There are some media personalities out there who thrive on conflict. They LOVE responding to negative comments that challenge or even harass them on their Facebook or Twitter pages. They build their reputation on outrageousness, polarizing debate, witty put-downs, and negativity.
But if you’re a professional writer trying to make it in the publishing biz, chances are that’s not your M.O. When we “regular folk” get negative comments, reviews, and criticisms online, it can be a painful situation. What to do? What to say? When we see smoke, we want to put out the fire as soon as possible instead of fanning the flames.
How To Respond To Negative Comments, Critique, Reviews, And Feedback Online
Step 1: Stay cool (or take steps to cool off). If you shoot first and ask questions later, you’ll only inflame the situation. Remember: A negative comment isn’t the end of the world; it’s a blip on the radar. Be sure you’ve got a cool head and a rational perspective. This, too, shall pass (if you let it).
Step 2: Don’t make assumptions. Sometimes, the reason people post negative reviews or comments has very little to do with the actual issue at hand. You can’t know what’s going on in a negative commenter’s personal life: Maybe he/she had a bad day/got fired/is bitter in general.
Here’s the truth about people who leave vitriolic negative comments or nasty reviews: You don’t have to take what they say personally. Ever. Because you don’t have all the facts. All you have are a few words dashed off by a stranger that probably didn’t articulate the big picture. And who knows? The negativity might not even be truly about you or your writing.
So before you even think about replying, step back and assess your own state of mind. Where are you coming from? What assumptions are you making? Is there more to the story than what you can see?
Step 3: Consider a non-engagement policy. We don’t recommend ignoring comments. Sometimes the best thing to do when you get a negative comment is just to say Thanks for the comment and let it go.
Some commenters will leave negative comments in an attempt to draw you out, to get your attention, or to rile you up. By not engaging, you might diffuse the situation (because you allowed your commenter to say what he/she needed to say without censorship or reprimand). In most cases, arguing won’t change the commenter’s mind anyway.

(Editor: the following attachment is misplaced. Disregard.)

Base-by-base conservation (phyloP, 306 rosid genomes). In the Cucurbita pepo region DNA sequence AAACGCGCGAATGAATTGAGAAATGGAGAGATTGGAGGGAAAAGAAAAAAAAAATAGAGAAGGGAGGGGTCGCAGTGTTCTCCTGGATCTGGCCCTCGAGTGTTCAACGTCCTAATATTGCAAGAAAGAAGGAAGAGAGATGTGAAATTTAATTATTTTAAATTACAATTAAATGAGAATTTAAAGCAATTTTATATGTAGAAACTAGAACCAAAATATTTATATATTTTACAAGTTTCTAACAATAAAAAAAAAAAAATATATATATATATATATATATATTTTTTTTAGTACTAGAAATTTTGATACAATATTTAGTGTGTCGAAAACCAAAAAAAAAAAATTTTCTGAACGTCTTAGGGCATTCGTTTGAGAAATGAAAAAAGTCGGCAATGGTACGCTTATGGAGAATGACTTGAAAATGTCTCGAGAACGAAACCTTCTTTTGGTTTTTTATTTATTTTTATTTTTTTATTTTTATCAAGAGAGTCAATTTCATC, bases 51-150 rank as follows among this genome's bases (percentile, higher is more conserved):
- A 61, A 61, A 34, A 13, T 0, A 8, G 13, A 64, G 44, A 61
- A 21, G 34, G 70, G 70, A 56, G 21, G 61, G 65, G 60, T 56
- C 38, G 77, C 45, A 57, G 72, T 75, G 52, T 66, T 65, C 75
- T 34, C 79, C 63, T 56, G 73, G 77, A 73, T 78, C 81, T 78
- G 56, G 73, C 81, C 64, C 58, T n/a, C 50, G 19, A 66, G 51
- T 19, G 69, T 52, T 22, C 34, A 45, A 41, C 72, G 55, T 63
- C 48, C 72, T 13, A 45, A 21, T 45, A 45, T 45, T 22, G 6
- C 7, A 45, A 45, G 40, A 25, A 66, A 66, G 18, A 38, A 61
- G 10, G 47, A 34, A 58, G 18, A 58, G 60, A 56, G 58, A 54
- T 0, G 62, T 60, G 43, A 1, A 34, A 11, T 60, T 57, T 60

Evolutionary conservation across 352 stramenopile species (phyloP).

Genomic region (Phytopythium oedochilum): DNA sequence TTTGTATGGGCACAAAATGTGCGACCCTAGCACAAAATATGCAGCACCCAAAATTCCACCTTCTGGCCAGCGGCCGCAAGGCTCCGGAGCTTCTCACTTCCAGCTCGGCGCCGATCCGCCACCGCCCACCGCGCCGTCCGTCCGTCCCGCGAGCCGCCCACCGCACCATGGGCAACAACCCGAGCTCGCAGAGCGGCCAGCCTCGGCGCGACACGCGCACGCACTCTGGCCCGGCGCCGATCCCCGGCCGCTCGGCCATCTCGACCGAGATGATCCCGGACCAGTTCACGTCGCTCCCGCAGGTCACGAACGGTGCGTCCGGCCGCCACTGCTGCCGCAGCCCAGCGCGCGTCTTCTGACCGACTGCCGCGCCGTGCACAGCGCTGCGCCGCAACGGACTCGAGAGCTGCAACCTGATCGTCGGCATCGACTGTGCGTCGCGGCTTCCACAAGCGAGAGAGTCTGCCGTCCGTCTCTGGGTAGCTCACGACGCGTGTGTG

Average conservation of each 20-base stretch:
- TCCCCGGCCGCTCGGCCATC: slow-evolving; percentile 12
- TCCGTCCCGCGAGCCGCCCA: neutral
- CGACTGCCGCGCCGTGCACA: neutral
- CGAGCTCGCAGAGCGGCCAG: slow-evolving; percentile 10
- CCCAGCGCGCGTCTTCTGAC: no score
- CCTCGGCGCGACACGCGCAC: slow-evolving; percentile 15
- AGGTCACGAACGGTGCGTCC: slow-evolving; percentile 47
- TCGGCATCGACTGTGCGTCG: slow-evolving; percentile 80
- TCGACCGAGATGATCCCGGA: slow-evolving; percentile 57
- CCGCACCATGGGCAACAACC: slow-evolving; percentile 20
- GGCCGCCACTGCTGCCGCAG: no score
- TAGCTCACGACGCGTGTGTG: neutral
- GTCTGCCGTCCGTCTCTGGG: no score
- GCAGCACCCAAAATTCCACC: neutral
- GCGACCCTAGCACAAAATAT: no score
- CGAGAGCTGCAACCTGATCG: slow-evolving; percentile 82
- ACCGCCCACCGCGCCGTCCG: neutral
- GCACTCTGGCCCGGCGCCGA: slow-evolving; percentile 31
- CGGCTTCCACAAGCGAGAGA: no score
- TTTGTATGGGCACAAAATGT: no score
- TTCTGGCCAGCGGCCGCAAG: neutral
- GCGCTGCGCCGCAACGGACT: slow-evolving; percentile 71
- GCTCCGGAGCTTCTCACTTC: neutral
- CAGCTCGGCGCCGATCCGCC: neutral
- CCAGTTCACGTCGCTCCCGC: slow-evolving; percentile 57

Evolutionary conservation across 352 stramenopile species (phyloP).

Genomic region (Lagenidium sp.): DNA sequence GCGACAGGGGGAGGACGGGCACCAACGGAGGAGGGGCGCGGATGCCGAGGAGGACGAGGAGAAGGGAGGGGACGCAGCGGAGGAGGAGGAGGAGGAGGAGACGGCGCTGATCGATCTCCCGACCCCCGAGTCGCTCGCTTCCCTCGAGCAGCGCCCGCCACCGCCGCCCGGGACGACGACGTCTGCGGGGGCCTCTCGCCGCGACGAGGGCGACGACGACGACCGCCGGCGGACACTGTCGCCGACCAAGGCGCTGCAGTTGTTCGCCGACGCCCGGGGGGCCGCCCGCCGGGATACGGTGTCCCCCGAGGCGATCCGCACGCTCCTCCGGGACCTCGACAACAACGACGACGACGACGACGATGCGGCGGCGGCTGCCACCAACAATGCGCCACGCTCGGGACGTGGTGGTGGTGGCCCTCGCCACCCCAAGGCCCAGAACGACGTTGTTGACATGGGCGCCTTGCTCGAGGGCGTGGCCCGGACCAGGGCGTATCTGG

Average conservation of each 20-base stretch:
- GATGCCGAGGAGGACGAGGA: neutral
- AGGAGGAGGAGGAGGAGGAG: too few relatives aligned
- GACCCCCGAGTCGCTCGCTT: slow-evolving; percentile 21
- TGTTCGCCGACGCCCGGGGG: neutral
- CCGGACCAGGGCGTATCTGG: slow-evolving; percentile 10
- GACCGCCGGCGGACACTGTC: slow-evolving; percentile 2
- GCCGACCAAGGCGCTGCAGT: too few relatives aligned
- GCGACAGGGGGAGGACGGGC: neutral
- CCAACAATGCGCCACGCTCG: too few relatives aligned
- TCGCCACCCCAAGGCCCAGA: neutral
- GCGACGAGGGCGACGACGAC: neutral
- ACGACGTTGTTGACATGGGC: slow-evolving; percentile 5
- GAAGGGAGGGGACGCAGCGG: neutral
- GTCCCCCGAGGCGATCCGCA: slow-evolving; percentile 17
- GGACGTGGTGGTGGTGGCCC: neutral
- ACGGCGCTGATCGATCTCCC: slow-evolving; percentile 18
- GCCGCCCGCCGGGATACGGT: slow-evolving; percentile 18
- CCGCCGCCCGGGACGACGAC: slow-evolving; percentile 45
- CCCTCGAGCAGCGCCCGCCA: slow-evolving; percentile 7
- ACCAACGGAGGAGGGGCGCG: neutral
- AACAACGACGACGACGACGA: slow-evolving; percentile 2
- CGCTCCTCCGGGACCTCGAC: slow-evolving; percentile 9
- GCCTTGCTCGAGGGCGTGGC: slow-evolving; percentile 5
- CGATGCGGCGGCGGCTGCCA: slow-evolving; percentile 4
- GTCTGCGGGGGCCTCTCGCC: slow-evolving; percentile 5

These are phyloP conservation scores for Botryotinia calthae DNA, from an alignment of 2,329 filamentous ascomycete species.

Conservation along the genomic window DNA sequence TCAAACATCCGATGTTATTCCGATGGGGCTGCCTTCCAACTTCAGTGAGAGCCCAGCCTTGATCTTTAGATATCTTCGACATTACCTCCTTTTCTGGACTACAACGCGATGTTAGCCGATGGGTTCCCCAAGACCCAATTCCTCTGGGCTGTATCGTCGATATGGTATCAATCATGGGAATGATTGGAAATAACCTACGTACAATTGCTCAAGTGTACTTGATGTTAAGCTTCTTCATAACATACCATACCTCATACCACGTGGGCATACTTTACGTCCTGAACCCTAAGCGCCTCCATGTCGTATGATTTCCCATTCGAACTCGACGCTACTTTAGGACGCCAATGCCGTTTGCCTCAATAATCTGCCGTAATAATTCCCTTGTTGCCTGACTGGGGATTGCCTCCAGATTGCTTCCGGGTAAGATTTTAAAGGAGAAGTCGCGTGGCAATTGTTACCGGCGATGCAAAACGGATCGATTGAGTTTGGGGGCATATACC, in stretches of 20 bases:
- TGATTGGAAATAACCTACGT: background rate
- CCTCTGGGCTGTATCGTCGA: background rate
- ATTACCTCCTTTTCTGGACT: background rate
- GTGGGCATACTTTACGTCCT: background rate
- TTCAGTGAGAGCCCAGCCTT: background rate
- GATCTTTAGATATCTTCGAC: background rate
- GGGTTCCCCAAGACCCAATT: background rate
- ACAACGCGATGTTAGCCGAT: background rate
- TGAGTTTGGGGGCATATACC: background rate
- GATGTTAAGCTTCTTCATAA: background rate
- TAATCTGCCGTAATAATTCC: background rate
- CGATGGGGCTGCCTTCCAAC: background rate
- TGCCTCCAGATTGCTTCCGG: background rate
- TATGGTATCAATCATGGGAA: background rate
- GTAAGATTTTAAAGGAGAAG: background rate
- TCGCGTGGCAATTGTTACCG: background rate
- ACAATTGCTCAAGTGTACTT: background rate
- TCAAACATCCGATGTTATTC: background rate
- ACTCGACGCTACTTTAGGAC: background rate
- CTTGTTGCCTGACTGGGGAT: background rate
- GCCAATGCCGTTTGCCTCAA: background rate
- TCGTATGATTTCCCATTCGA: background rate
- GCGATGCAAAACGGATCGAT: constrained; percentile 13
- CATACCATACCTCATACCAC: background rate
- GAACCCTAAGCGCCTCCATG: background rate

So if the comment is a minor negative issue or if a critique or review ruffles your feathers in a small way, it may be best to just let it be. People are entitled to their opinions.
Step 4. Know when it’s important to make a rebuttal. If the person who has left a negative comment on your website or social network has:
- Made a factual, provable mistake (that has nothing to do with opinion)
- Challenged your motivation, honesty, or integrity
- Used inappropriate language or made harassing remarks
then you might want to take steps. If the comment is really bad, most social networks will allow you to block that person. Or you can consider a measured, professional reply that shows you won’t get dragged into a flame war.
Here are some tips to help you craft your response to a negative review or comment.
How To Reply To A Negative Comment Online
Now that you’ve decided to reply to your negative commenter, consider riffing on this “formula” for your response.
- Let your commenter know he or she has been heard. Sometimes that’s the most important step of all. By saying I understand where you’re coming from; you’re leveling the playing field.
- Focus on an element which you agree with. Hopefully, the commenter has said at least something you can say is correct. Start by reiterating the astuteness of that part of the comment.
- Make your rebuttal in moderate language. Be witty, humble, authentic, respectful, and likable. Show your best side. Intend to be helpful, but don’t engage in the 11 Deadly Sins of Promotion.
- End on a positive note. When possible, keep your tone light and friendly. Say thanks for the comment (and mean it, if you can).
If you’re on the Web long enough, you will encounter Debbie Downers. But don’t sweat it! Treat it the way you treat all your professional obligations: with moderation, education, and a grain of salt.
QUESTION: How do you deal with negative feedback on your social networks?
Thanks for posting this informative piece on negative feedback. I recently dealt with this very issue and I contacted Writer’s Relief for advice. Francesca got back to me right away and guided me through rectifying the situation.
I by no means ever feel that my work is right for everyone. I know that there will always be people who don’t care for what I write. And frankly I’m fine with that. I believe that art is as much about not liking something as it is about liking something. However, for a commenter to personally attack my mental health is gauche.
Thank you, Writer’s Relief for being there for me in a sticky situation.
I’ve had a couple bad “reviews” posted on a blog page I once had. It bothered me so much I took it the message board of the publishing house for the book I was promoting. I received so much positive feedback from other writers/authors it helped me to navigate through the mine field of receiving negative comments. The reviews weren’t necessarily of the book (story line), but of grammatical errors found, I think they even counted them, and even typos. Very surface stuff. I’m not going to lie, it is a little scary putting yourself (your work) out there, but, I do recognize, as Bleu said in the first comment, not everyone is going to like your book, and I think, as long as you know you are doing the best job and you feel like you put out a good product, everything else really shouldn’t matter. Thanks for this information!!!
What a dumb article! You smell!
Kidding, of course. Useful and sensible and constructive advice.
Play for the jumble solver.
Wonderful article. Thanks!